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The lead character has just successfully carried out their tricky infiltration of some high-security facility and copied the information/stolen the technology/rescued the prisoner/what-have-you. Just as they're done, in wanders some random security guard, who sounds the alarm. Cue the action sequence.
Basically it's a way for a Spy Drama to have its cake and eat it too. You want to see a perfectly-executed piece of espionage, but you also want to see the lead kicking and shooting and fleeing? Throw in some nicely-timed security personnel and you can have it both ways. Although sometimes you have to wonder, did the question "What do we do about the security patrol?" never even come up during planning? In Spy Fiction, the fact that the enemy would quickly realise that their secret files had been stolen also rarely seems to come up.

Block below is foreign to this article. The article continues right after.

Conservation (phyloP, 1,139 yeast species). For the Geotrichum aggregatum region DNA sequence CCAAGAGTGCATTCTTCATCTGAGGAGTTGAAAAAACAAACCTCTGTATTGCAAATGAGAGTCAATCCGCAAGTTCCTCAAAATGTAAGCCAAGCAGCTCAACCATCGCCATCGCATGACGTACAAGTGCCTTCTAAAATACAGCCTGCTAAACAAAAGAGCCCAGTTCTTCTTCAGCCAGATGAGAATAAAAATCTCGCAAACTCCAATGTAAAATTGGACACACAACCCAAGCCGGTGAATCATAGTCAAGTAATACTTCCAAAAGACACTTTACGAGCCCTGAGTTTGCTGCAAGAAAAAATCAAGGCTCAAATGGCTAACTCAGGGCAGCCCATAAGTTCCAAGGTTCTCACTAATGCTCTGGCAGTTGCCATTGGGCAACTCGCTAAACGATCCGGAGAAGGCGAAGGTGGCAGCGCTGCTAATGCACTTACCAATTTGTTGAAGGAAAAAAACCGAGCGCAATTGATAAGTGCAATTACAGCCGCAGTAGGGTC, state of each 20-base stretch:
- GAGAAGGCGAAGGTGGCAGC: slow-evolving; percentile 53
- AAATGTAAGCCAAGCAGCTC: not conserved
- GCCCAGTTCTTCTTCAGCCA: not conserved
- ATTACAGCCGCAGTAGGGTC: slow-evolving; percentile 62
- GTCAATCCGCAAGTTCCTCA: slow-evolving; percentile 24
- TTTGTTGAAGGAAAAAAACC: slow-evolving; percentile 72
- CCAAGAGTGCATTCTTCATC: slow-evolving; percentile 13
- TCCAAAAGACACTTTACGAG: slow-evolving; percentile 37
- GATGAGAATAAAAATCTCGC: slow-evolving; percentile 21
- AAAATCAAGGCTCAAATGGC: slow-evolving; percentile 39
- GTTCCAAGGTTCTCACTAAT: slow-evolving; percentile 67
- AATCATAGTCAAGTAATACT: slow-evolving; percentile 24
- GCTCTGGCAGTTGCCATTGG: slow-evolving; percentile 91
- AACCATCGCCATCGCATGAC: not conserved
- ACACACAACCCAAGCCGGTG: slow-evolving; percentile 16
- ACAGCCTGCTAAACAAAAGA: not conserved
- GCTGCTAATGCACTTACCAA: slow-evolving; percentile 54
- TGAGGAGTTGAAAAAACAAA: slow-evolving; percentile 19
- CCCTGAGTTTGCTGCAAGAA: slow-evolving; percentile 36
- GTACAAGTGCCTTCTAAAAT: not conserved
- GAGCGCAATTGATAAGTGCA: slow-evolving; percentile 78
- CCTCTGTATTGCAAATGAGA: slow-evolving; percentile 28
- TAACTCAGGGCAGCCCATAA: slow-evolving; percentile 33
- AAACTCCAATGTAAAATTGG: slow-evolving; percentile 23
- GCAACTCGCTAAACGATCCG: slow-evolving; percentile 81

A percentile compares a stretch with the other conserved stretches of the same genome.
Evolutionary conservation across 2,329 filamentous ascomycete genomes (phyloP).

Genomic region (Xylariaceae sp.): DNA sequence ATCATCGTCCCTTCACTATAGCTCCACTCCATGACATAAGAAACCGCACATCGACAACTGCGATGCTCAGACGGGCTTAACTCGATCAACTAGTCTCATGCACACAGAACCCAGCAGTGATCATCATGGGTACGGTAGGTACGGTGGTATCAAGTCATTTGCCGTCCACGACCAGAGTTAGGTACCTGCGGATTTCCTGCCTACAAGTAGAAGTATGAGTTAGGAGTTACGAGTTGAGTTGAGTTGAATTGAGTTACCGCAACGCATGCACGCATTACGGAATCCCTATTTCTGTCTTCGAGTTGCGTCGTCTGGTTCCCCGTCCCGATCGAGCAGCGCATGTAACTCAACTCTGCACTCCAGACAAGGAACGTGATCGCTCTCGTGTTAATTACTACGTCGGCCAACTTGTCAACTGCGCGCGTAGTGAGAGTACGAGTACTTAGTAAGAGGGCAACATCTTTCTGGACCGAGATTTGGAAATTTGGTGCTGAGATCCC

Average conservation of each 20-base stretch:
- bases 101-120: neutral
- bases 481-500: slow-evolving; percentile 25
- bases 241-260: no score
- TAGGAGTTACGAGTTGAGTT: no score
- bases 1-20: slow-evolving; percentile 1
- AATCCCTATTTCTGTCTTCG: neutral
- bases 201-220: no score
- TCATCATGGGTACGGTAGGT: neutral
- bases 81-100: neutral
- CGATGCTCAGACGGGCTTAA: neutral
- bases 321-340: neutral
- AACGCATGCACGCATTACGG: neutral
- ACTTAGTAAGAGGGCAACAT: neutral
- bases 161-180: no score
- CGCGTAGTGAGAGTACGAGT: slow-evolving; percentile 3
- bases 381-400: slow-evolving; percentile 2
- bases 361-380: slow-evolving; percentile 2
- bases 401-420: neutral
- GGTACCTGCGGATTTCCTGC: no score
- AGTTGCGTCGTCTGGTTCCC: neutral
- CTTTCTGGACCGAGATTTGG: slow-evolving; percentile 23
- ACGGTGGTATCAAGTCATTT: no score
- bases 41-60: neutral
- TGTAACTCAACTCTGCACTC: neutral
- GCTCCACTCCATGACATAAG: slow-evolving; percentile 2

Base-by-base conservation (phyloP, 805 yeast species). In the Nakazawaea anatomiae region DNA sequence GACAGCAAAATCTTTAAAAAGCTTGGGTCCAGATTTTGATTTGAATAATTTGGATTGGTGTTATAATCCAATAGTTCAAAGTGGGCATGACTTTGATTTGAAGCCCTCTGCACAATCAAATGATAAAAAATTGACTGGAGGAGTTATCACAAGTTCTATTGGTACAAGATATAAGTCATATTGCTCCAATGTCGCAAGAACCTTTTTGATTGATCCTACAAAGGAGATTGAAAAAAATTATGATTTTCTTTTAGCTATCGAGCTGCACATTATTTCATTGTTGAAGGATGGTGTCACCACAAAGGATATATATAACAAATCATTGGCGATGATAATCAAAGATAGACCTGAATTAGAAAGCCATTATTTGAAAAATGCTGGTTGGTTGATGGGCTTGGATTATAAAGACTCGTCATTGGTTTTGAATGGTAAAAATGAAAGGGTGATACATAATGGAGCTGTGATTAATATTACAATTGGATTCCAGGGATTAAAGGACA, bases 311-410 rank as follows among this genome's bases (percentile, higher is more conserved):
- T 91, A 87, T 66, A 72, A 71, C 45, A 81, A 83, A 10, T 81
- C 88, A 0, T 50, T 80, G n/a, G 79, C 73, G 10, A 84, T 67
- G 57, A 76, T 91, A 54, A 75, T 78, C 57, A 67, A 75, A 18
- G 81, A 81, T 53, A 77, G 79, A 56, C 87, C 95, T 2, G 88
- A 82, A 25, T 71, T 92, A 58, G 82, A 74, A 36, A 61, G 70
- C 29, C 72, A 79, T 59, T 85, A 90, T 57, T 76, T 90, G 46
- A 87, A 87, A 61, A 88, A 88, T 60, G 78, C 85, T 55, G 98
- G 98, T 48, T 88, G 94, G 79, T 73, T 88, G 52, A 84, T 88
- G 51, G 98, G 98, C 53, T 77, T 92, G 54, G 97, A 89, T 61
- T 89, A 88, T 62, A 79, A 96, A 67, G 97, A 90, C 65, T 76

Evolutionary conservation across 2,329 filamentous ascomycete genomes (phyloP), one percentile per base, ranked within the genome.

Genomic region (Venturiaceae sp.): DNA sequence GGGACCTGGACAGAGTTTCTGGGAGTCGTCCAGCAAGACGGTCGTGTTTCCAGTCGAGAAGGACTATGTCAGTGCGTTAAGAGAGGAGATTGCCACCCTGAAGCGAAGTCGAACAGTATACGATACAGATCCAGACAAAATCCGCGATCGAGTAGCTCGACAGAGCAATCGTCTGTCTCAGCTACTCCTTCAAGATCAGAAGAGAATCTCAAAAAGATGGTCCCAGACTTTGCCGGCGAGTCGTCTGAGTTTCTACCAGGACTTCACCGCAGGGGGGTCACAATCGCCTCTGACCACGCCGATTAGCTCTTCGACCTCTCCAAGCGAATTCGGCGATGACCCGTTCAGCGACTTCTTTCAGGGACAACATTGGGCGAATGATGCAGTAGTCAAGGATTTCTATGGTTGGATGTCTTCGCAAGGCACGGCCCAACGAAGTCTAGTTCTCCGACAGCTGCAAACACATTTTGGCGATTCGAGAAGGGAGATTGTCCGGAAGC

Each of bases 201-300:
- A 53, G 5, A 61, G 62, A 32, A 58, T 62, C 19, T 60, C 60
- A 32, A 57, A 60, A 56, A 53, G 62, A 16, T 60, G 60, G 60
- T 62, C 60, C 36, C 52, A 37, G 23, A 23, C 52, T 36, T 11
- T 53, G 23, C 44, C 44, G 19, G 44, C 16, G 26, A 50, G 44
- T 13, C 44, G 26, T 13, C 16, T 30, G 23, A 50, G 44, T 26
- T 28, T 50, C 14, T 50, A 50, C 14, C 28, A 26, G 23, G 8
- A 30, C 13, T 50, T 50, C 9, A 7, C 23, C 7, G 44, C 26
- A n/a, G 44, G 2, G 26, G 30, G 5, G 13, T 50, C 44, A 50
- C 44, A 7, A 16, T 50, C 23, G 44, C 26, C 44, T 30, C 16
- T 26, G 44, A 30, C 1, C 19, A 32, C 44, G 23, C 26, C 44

Otherwise, this trope is something of an example of Truth in Television. It is surprising how many crimes are stopped because police or security forces happened to show up at just the wrong time for the criminals, or someone saw something and called the police.
- Mai-HiME, although it's subverted in two ways: first, Mikoto triggers the alarm before Mai and Natsuki even manage to get into the (abandoned) facility, and second, when the guards arrive just as the girls are leaving, Mai persuades the other two to surrender despite their readiness to fight. They later escape anyway, with the help of a conveniently-timed ambush.
- Masses to Masses: Just before Ian has his eyelids torn off by a furious Ricardo Fernandez, Garrus bursts in and shoots the bastard.
- This trope is particularly favoured by Alias, which does it almost Once an Episode.
- Happens on occasion in Burn Notice, usually to the delight of the 'narrator' who always has good ideas on how to effectively deal with such a predicament.
- Red vs. Blue In the second episode of Season 9, when the guard catches South stealing data from the terminal
- Shadowmaster Chronicles parodies and subverts it.
Hay Lin: "Why not just take out a guard and blend in?"
Dakota: "Because that's stupid. The point of espionage is to NOT BE NOTICED BY ANYONE. What if that guard had buddies? Or was invited to play poker or something?"